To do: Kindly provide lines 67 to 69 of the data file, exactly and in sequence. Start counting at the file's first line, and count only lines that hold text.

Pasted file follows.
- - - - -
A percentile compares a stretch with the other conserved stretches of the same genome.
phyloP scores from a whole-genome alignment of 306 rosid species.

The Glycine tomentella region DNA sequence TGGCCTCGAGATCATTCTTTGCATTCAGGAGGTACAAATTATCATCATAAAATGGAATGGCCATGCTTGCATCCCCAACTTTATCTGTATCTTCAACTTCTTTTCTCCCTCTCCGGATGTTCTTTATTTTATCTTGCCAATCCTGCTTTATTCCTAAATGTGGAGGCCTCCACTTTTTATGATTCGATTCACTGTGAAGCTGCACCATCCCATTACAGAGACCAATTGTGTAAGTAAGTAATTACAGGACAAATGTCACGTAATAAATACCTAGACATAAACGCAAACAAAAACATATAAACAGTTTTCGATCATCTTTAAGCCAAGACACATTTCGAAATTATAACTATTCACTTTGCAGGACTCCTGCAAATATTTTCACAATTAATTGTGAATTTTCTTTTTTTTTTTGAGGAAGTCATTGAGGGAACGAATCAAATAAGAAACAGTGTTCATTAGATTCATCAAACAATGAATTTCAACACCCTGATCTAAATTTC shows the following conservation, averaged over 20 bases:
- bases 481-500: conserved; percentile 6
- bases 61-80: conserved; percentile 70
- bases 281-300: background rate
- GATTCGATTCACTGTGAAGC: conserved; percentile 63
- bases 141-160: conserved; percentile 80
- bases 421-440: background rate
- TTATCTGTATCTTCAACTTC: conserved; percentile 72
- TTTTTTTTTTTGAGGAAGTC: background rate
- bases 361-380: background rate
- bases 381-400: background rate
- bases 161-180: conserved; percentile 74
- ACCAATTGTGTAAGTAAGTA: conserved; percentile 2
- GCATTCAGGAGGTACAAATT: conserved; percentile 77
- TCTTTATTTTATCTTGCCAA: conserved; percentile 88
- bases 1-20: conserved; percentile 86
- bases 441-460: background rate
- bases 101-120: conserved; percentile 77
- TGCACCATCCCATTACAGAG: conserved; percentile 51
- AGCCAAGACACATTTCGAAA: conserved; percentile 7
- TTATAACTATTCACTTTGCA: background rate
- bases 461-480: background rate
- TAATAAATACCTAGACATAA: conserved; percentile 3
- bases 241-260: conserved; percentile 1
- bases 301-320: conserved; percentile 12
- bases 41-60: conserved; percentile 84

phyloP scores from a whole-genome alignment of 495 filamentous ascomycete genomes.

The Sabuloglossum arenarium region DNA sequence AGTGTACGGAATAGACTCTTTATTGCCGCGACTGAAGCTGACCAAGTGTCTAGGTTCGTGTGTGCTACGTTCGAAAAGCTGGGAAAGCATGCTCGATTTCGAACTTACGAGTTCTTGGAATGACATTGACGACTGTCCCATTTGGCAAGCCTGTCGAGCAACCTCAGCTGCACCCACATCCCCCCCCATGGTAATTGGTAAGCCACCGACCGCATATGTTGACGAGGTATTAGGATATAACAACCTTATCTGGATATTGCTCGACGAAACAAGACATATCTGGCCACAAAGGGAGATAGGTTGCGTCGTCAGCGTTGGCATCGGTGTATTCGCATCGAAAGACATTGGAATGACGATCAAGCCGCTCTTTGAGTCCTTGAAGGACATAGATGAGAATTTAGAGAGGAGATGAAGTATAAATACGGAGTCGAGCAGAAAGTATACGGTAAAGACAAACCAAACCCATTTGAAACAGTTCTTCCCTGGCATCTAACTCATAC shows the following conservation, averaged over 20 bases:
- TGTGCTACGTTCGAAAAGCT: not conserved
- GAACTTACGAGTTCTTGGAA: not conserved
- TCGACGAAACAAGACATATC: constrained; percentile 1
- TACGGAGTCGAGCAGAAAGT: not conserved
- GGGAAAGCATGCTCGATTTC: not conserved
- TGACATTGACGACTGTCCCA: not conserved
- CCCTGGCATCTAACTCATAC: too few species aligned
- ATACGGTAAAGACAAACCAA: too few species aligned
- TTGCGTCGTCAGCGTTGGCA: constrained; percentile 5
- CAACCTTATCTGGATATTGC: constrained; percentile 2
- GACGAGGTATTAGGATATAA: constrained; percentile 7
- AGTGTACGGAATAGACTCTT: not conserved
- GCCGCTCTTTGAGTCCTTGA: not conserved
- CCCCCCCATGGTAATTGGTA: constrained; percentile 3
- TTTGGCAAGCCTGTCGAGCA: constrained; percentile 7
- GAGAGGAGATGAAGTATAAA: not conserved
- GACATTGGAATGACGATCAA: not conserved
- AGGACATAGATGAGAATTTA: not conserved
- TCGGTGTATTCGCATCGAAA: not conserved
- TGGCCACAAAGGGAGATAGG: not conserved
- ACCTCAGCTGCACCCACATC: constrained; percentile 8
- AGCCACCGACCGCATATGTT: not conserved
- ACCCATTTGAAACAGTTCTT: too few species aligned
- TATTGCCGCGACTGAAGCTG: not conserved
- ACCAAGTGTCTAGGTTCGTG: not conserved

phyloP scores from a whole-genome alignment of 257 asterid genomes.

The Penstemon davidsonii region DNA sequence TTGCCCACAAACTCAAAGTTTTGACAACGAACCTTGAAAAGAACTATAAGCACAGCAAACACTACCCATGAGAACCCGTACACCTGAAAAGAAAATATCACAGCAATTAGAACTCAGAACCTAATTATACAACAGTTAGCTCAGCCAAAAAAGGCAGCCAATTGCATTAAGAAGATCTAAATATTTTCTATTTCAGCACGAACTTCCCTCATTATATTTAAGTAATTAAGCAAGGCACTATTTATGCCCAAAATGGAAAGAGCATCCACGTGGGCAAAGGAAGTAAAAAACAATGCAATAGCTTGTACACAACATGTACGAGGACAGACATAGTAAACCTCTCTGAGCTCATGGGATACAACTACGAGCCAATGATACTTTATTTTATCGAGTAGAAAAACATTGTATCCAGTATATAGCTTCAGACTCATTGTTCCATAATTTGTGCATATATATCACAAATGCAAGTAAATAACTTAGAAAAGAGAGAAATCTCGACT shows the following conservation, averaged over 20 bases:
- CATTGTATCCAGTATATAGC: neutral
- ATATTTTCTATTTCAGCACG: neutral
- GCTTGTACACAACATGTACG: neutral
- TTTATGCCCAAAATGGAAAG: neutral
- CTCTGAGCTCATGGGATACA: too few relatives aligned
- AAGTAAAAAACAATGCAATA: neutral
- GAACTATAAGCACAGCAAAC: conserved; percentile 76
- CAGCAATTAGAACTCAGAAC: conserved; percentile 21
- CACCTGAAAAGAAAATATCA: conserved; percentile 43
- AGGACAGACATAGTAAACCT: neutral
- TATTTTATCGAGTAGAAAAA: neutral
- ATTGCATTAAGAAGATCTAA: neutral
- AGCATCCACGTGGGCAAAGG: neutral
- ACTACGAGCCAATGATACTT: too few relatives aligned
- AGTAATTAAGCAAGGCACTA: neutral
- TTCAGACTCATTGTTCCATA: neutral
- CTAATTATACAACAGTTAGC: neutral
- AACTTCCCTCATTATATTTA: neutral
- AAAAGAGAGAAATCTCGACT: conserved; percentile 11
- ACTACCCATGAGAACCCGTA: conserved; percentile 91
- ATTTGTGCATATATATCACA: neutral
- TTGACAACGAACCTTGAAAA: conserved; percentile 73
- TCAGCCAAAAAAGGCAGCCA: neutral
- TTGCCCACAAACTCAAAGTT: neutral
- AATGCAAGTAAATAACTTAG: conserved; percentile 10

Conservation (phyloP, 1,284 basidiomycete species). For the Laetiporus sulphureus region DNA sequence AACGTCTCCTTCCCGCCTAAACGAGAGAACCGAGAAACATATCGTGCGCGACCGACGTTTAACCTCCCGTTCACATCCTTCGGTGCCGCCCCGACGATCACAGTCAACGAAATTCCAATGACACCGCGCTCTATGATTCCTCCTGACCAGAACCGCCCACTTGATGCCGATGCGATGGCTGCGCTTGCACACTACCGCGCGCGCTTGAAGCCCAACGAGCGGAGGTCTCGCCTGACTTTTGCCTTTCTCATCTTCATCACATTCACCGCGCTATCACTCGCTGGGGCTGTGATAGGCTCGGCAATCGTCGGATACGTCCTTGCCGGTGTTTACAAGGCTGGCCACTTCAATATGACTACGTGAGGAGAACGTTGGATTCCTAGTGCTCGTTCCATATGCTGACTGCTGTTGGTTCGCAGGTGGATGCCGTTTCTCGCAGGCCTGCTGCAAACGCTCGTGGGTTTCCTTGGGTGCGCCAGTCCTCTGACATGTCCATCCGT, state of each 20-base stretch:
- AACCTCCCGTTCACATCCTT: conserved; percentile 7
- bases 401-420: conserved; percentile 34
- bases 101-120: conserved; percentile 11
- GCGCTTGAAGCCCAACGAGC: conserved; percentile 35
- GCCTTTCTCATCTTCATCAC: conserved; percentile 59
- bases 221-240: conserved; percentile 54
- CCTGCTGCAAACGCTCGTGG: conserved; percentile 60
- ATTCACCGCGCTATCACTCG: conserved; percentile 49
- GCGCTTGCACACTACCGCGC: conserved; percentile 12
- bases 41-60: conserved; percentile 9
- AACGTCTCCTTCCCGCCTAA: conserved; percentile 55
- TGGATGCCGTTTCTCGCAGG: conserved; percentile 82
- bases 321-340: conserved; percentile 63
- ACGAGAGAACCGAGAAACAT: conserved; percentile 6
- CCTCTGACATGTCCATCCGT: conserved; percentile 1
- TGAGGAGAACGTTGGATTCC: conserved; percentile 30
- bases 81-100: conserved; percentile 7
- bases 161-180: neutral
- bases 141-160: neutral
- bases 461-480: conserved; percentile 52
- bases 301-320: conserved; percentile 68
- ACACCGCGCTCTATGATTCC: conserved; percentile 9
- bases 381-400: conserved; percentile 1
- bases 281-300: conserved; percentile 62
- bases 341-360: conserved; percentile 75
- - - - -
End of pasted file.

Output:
- AGGACAGACATAGTAAACCT: neutral
- TATTTTATCGAGTAGAAAAA: neutral
- ATTGCATTAAGAAGATCTAA: neutral